6. Rate these sites on their ability to reach our customers and their decision makers:
    1. Facebook
    2. Twitter
    3. LinkedIn
    4. Pinterest
    5. Other:
  7. Would you like to receive information on a Social Media’s sites best practices?

Invest the Time and Money: Showing your Employees that they are a part of the Brand too:

  • Run Training Sessions:

After you and your management have decided on a social media strategy and which sites to focus on you have undoubtedly done a fair amount of research into the site, its offerings, and how make the most of the site.

Through training sessions, whether in-depth or not you can cover many of the important points with your employees and coworkers. This training is a time where you can send a clear message that this social media strategy is about not just the company’s brand, but also about the employee’s personal brand as well. That you’re putting the time and effort into them so that they look the best that they possibly can to whomever might come across them on the internet.

  • Create Best Practice Guides:

Making this information available to your staff through Training Sessions is a great way to distribute the information in one voice. Best Practice Guides will add to that by giving them access to the same information again, but where they can digest it at their own speed.

I’ve even gone as far as to distribute these Best Practice guides not only by email, but also on my SlideShare account (Which can also be found my LinkedIn):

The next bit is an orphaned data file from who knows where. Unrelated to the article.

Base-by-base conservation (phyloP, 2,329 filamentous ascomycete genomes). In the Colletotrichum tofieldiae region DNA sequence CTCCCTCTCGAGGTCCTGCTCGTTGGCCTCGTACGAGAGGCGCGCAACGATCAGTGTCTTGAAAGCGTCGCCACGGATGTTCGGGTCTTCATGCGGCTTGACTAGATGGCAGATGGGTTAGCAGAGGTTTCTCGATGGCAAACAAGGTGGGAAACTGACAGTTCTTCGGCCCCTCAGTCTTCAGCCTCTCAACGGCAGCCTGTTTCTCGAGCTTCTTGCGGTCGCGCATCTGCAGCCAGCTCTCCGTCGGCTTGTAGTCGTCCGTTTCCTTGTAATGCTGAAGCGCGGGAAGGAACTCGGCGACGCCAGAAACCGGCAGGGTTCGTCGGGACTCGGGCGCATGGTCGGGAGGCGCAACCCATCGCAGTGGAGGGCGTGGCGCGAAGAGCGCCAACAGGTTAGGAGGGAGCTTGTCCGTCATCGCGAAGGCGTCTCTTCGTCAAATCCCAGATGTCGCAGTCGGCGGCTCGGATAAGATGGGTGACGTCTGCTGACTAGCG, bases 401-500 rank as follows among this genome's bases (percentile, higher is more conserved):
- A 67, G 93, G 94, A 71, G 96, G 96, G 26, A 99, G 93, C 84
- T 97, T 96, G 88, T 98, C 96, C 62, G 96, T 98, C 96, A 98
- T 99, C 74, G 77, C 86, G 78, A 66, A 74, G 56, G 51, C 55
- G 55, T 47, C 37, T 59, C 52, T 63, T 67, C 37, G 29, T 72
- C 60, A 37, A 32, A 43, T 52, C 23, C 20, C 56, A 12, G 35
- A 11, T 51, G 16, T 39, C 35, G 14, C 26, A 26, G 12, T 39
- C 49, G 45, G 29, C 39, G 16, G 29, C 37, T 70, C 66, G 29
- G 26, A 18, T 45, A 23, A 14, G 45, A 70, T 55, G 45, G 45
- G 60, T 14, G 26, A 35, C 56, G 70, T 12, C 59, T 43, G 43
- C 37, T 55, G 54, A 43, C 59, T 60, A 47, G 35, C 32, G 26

Bolg on “How Social Media Can Impact Your Job Offer”

Millions of people are broadcasting messages about themselves all around the internet without even realizing it.  Facebook, Twitter, LinkedIn and dozens of other sites are mining details about your personal life.  What you buy, what you watch, where you shop, and sometimes the things you posted on Facebook at Twitter.   At least a few companies are making a lot of money selling that information to potential employers.

Without getting into whether this is legal, a good idea, or if the information about you being conveyed without your knowledge is accurate, the fact it’s happening can’t be denied.  While society as a whole sorts out the legalities and ethics of wide area data mining, it might be a good idea to take a look at your social media profiles and think about the message they might be sending to potential employers and take control of your public image.   With a little work you can make your public image much more appealing to prospective employers.

While you can’t control what data mining companies might be collecting about you, you can control what potential employers see on your public profiles.  Today we’re going to pretend we’re your personal PR pros and give you some ideas for brushing up your public image while you’re out looking for a job.

Start by combing through your Facebook pictures and remove the cell phone party pictures, car accidents, any pictures of you smoking, along with anything that’s illegal, dangerous or politically extreme.  Leave the family pictures, pets, outdoor adventures, or photos of volunteer activities.

Next you’ll want to go through and clean up your comments and keep some of your more colorful friends from showing up on your in your public spaces.  You don’t have to cut them off, but you do want to limit their ability to show up on your profile.  It sometimes takes a bit of digging in the privacy settings to figure out the best configuration.  Social media sites don’t make it easy to hide information.

You can’t undo everything you’ve posted on social media sites, but you can balance it out with a weight of more thoughtful information and posts related to your career field and volunteer activities.  If you don’t have any volunteer activities, then today is a good day to start.